Solairedirect, an international solar developer backed by French energy major Engie, is currently behind schedule for setting up a 250 megawatt solar power project in the Indian state of Andhra Pradesh as there are no buyers identified for the power to be generated.
According to media reports, NTPC Limited — India’s largest power generation company and owner of the solar park where the 250 megawatt project is scheduled to come up — is still looking for final buyers of the electricity from the project. The project was allocated to Solairedirect in April of this year at a record-breaking tariff of Rs 3.15/kWh (4.8¢/kWh).
By convention, the power utilities of Andhra Pradesh were suppose to sign a power purchase agreement with NTPC to procure electricity from the project. However, these utilities have already contracted a large volume of solar power from the projects they themselves have auctioned under the state government’s policy; NTPC allotted the 250 megawatt project under the central government’s policy.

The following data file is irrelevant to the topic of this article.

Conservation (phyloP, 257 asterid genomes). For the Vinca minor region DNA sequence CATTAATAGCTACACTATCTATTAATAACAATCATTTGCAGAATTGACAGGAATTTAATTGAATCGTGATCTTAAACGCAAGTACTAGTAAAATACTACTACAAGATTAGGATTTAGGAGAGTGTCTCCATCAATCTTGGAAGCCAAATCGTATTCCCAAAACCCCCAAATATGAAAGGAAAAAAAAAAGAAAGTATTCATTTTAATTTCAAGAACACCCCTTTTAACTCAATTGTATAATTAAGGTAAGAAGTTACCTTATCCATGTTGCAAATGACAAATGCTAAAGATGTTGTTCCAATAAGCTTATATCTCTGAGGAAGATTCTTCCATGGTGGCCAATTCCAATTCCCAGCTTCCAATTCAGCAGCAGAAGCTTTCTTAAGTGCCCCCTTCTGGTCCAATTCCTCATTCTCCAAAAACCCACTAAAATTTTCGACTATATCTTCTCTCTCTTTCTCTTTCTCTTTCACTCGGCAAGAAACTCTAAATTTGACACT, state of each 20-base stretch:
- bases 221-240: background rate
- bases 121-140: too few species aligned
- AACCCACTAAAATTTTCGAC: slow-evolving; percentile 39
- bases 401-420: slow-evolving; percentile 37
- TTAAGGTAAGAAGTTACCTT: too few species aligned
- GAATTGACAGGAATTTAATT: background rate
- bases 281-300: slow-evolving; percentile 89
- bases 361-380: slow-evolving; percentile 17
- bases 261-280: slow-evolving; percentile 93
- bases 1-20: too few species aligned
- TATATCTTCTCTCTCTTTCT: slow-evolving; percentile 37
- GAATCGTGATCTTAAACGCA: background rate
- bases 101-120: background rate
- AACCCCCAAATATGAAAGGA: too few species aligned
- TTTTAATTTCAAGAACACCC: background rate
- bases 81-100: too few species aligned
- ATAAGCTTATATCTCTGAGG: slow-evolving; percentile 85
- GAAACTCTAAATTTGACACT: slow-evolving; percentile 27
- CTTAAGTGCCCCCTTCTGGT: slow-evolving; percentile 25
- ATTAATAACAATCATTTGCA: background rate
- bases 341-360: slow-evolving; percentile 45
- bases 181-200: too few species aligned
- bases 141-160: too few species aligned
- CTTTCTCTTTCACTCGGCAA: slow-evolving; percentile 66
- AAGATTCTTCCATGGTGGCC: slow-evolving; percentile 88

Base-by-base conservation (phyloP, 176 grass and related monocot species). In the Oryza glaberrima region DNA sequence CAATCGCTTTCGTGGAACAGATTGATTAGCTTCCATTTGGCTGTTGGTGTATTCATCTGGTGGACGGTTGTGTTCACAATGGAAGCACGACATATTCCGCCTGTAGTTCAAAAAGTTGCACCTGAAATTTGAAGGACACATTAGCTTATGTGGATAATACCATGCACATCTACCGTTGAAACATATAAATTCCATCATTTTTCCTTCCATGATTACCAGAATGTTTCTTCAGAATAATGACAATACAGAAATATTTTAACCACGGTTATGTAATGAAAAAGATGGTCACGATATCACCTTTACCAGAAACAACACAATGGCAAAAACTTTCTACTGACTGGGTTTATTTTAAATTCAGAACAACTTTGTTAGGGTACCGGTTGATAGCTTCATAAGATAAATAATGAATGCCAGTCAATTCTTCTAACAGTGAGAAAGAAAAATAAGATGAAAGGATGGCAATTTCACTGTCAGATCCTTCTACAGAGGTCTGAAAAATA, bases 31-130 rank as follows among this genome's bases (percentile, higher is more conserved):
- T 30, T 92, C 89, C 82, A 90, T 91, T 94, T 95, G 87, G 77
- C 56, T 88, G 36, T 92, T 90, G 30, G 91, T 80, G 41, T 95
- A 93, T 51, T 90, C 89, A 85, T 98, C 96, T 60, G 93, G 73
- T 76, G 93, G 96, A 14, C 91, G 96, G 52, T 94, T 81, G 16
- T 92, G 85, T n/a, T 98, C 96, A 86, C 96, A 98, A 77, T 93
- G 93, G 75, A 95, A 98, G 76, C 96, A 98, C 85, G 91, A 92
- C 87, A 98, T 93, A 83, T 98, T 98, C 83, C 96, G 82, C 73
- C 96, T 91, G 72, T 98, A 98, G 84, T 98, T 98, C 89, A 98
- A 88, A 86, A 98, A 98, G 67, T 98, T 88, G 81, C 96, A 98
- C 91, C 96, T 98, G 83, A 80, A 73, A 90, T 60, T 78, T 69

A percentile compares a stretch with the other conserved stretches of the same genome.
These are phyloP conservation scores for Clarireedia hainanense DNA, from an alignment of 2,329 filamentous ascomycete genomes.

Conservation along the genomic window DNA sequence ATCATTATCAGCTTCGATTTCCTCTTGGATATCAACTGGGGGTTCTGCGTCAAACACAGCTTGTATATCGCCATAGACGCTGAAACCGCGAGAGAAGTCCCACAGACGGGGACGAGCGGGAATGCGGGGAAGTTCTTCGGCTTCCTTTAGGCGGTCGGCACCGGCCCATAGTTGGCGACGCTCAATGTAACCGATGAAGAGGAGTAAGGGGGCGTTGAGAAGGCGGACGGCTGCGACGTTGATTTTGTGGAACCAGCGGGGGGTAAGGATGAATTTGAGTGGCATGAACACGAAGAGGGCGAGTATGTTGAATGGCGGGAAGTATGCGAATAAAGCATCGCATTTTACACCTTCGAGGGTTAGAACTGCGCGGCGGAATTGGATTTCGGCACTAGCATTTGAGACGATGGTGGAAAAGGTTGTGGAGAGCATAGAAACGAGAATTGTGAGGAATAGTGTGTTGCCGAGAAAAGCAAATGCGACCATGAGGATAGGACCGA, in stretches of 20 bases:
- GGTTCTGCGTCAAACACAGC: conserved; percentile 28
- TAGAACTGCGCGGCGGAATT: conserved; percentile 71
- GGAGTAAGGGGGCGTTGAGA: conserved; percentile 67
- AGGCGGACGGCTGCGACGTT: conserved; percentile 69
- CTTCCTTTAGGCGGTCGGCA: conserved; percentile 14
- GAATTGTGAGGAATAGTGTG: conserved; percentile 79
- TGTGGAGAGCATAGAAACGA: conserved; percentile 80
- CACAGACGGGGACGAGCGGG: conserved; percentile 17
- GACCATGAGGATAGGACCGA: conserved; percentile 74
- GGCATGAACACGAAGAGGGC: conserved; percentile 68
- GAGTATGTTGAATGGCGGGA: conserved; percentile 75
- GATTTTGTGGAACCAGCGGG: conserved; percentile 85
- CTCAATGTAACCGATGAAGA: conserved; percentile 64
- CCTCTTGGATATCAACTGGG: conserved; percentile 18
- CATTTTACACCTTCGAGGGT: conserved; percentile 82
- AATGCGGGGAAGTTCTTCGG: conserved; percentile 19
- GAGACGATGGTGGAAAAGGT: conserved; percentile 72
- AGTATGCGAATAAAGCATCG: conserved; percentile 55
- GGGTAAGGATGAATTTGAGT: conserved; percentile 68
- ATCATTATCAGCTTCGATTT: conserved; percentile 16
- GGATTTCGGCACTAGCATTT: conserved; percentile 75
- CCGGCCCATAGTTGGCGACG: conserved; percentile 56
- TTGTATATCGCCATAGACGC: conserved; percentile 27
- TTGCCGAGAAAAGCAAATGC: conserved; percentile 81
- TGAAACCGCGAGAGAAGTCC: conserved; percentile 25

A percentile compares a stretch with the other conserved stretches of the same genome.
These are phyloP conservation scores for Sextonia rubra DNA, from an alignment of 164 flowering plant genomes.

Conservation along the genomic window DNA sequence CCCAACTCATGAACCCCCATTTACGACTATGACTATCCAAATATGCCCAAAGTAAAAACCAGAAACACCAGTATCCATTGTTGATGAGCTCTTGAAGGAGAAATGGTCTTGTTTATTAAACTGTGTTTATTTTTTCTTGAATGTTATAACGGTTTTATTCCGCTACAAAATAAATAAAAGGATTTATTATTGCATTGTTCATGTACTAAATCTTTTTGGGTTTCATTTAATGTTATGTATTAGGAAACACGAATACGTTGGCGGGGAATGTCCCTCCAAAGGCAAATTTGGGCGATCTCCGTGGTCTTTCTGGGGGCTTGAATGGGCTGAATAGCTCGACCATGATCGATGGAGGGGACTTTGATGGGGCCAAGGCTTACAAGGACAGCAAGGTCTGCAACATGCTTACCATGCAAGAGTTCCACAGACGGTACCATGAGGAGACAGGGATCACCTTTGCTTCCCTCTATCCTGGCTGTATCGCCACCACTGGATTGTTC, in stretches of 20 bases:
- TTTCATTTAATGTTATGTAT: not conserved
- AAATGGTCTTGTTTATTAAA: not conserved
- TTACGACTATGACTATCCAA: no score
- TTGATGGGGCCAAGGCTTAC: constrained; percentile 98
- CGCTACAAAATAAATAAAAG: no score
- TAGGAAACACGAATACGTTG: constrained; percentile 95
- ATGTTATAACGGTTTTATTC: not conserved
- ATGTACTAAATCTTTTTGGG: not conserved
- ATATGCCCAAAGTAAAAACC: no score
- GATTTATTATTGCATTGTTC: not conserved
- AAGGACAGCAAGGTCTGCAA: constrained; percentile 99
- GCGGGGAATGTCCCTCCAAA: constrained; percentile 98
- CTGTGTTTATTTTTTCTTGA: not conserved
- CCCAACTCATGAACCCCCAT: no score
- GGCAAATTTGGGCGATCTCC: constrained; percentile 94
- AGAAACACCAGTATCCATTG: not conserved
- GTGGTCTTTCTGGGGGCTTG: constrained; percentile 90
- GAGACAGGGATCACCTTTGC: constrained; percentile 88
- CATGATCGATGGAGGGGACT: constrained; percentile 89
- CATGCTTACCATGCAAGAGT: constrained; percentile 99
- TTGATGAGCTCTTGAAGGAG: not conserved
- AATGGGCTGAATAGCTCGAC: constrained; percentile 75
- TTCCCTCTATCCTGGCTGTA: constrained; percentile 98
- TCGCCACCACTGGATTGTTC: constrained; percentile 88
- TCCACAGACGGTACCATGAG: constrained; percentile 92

The two power utilities in Andhra Pradesh stated that they do not require any additional solar power at the moment as they have enough to meet their renewable purchase obligation, and that NTPC should look for new buyers. As a result, Solairedirect has been been officially awarded the project.
It is highly surprising that even after nearly six months NTPC has not been able to contract a buyer for the project, as the tariff of Rs 3.15/kWh (4.8¢/kWh) is one of the lowest solar power prices in India and is also cheaper than most of thermal power plants in India. The average tariff of thermal power plants owned by NTPC itself is Rs 3.20/kWh (4.9¢/kWh).
The development may also cast doubts over the future of the Kadapa solar power park development. According to the Solar Energy Corporation of India, Kadapa solar park will have an installed capacity of 1 gigawatt.